Jill Soloway On Women In Hollywood

My current creative crush is Jill Soloway. Not only is she the woman behind queer crossover hit Transparent but she’s also a fantastic, funny, fiesty feminist writer and speaker. A lot of this love comes from reading her very important, very wonderful book Tiny Ladies In Shiny Pants, which I will write more about later.

To give you an abbreviated and intense dosage of her spirit, I highly suggest you read a speech she gave at the AFI Conservatory Directing Workshop for Women. It’s a middle finger acceptance speech to men in Hollywood and is the kind of thing that gives a creative hope. It gives you something to aspire to, which I love Soloway for: she’s a no-nonsense fighter.

A few of my favorite bits from the speech, with breaks on why I love this.

FUCK SOME SHIT UP. Surprise yourself, wake up your actors, get wild with your performances, try shit, put in that funky dialogue you’re embarrassed of, in fact, rub your fucked-up-ness all over your scripts, add some shame and embarrassment and glee, and then dare yourself to shoot it, SERIOUSLY, go big or go home—be a creature unlike any other.

I want to do this more. I get too self-conscious but, really, I gotta let that shit go and FUCK IT UP. Amen to this.

That white cis male gaze is like a lifeguard chair, it’s a watchtower —I’m way up here naming things. And they are NOT GIVING UP THOSE LOOKOUT SPOTS EASILY, in fact they won’t even cop to the fact that they have that privilege. Wait what? We’ve had the voice too long? We’re not doing it on purpose… So yeah, instead of waiting for these guys to change, instead STORM the gates, grab hands with each other, RUN like red rovers at the lifeguard chairs, snarl at the bases like wild starving beast dogs, boost each other up those watch towers and pull those motherfuckers down.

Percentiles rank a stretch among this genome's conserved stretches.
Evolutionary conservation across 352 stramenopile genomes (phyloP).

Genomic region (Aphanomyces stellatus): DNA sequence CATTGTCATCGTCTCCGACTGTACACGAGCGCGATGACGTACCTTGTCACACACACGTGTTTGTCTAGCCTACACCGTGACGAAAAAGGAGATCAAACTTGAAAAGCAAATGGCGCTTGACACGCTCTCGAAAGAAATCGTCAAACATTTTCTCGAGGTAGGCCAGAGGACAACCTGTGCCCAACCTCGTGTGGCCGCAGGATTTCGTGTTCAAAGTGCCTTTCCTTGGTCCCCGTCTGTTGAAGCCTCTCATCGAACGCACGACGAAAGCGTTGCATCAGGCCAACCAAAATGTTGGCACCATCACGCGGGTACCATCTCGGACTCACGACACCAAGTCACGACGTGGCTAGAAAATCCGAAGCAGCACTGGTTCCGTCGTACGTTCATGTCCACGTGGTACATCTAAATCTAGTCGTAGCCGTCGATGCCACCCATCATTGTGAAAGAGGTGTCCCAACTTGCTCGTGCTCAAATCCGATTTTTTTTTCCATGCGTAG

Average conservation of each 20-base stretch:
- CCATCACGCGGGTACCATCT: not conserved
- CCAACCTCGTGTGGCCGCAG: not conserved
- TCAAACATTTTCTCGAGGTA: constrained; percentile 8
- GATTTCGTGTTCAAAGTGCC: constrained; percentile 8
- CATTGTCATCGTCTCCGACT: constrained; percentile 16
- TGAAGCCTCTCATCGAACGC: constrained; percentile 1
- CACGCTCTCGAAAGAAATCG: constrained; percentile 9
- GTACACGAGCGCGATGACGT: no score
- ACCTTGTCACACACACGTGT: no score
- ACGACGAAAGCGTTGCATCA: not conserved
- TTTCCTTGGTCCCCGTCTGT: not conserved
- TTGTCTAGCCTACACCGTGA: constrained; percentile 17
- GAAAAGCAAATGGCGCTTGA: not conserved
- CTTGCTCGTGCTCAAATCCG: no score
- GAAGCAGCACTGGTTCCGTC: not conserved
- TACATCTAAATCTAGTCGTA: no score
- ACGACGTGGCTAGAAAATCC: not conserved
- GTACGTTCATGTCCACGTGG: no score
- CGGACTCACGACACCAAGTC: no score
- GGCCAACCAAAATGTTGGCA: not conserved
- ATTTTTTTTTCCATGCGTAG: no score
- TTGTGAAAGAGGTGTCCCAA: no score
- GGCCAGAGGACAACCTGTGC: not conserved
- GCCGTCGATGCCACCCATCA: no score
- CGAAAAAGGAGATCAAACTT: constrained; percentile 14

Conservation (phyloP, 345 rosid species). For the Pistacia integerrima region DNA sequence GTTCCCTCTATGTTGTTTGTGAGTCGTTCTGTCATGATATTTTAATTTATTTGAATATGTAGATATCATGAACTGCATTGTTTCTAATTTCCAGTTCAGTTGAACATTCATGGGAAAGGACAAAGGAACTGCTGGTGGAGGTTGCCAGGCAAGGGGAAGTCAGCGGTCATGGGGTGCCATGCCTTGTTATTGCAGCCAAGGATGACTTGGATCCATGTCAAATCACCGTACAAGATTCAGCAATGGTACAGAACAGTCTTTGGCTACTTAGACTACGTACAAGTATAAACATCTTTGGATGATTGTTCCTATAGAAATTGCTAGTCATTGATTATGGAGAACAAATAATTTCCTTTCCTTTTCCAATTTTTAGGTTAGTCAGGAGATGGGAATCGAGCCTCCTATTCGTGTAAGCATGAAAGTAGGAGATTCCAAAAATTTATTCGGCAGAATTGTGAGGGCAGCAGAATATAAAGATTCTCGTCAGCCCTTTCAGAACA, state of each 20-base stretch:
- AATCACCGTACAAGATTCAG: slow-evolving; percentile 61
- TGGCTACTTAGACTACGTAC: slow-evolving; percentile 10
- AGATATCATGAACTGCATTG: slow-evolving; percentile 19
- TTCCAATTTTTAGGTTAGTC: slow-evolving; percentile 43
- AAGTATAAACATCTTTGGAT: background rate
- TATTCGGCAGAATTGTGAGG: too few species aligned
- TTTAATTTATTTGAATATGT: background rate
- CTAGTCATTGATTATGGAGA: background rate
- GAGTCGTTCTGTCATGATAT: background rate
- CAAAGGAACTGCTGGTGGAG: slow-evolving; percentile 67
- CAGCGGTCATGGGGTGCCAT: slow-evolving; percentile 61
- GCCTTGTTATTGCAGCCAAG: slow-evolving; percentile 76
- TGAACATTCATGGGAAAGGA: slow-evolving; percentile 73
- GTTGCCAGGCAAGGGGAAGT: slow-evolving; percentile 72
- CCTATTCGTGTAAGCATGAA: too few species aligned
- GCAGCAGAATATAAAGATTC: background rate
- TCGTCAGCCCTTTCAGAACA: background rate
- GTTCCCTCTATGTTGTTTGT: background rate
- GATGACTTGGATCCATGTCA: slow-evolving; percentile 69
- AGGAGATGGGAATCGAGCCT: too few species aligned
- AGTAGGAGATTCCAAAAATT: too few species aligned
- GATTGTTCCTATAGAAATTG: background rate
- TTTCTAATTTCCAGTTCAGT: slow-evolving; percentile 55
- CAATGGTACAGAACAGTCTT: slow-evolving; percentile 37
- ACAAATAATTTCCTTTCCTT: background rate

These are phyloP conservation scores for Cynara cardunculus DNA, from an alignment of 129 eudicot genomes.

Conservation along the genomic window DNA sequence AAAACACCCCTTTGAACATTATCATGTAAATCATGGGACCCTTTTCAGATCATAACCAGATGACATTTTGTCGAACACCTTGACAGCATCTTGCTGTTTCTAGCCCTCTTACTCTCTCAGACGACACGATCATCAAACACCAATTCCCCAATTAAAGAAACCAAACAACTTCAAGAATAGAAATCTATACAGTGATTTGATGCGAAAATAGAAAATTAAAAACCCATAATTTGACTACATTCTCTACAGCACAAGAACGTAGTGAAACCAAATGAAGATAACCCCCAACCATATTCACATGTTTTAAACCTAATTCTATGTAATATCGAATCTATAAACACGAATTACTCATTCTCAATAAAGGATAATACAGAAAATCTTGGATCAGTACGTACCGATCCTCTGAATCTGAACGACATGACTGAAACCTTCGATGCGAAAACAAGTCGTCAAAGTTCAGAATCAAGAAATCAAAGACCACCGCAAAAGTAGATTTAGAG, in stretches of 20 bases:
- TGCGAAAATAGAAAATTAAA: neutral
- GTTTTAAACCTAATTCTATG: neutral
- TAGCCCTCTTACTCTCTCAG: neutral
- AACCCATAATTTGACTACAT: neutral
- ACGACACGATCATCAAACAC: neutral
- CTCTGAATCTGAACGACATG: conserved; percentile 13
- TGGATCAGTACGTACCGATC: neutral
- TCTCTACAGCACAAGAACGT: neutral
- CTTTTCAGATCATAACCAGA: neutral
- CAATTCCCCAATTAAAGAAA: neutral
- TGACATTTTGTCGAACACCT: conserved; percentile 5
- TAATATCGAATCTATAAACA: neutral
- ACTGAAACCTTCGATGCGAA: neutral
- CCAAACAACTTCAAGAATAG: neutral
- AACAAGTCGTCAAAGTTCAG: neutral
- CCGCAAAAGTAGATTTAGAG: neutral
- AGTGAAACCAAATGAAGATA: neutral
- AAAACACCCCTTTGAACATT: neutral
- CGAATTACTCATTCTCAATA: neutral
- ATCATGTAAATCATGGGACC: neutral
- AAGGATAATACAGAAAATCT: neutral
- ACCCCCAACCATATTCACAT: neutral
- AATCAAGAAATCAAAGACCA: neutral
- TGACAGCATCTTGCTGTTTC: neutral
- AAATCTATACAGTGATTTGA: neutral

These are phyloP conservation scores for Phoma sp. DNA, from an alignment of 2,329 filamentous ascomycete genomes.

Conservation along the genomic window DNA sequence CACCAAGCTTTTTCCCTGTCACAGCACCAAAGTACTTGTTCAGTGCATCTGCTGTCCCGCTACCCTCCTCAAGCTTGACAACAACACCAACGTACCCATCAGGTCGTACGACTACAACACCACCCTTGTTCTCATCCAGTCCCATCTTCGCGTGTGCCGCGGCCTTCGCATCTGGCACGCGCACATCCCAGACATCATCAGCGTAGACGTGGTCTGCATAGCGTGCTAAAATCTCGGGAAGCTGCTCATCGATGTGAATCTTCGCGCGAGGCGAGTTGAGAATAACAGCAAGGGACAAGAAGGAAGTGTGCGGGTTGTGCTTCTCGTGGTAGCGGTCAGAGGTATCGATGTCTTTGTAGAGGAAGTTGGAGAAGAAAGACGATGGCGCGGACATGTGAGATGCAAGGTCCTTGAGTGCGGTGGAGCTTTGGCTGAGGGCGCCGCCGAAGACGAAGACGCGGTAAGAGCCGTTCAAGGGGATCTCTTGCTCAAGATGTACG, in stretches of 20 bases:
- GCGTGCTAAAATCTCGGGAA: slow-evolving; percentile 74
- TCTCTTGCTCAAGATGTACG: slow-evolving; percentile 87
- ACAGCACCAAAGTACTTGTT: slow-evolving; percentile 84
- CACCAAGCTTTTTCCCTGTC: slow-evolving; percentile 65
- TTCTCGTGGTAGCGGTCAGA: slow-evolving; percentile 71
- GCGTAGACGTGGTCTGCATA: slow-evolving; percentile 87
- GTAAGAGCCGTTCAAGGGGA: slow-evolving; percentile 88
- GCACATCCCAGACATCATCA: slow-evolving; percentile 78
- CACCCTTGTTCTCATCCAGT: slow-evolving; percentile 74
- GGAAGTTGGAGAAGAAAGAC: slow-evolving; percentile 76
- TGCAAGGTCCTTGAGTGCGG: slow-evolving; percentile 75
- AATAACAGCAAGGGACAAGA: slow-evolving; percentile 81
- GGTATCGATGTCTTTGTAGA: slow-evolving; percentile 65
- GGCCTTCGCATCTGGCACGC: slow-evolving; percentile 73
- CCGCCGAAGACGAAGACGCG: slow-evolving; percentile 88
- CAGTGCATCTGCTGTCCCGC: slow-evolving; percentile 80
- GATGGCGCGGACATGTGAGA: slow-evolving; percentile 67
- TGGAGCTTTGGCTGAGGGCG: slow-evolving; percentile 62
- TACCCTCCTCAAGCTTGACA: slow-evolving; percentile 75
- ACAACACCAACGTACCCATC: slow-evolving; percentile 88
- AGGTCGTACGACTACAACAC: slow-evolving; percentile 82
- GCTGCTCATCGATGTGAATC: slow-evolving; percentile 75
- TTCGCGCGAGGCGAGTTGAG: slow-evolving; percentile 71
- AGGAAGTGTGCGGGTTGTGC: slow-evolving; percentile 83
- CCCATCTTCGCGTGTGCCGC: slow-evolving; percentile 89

I don’t think I’ve been lucky enough to benefit from being a white cis male so I can say with equal intensity that I would like to storm these watchtowers. I’ll help build the new ones, too!

You can own the energy of the set by embodying the idea that everyone is safe, no one is going to get yelled at, that we’re lucky to be called upon to make art together. People on sets have gotten so used to operating under this fear, this TIME IS MONEY PEOPLE, this hyper-masculine worshiping and priveleging of equipment, cameras, cranes, numbers, schedules, money.

Thank you, Jill. Thank you!

You CAN cry at work, in fact, you must cry at work, in fact if you’re going to make a movie, do me a favor and think of it “as bring your tears to work day”, hell while you’re at it, “ hashtag #bringyourpussytoworkday”, every day. You’re gonna need it.

I’ve never cried at work but have almost cried, several times. I will absolutely bring my pussy to set, too.

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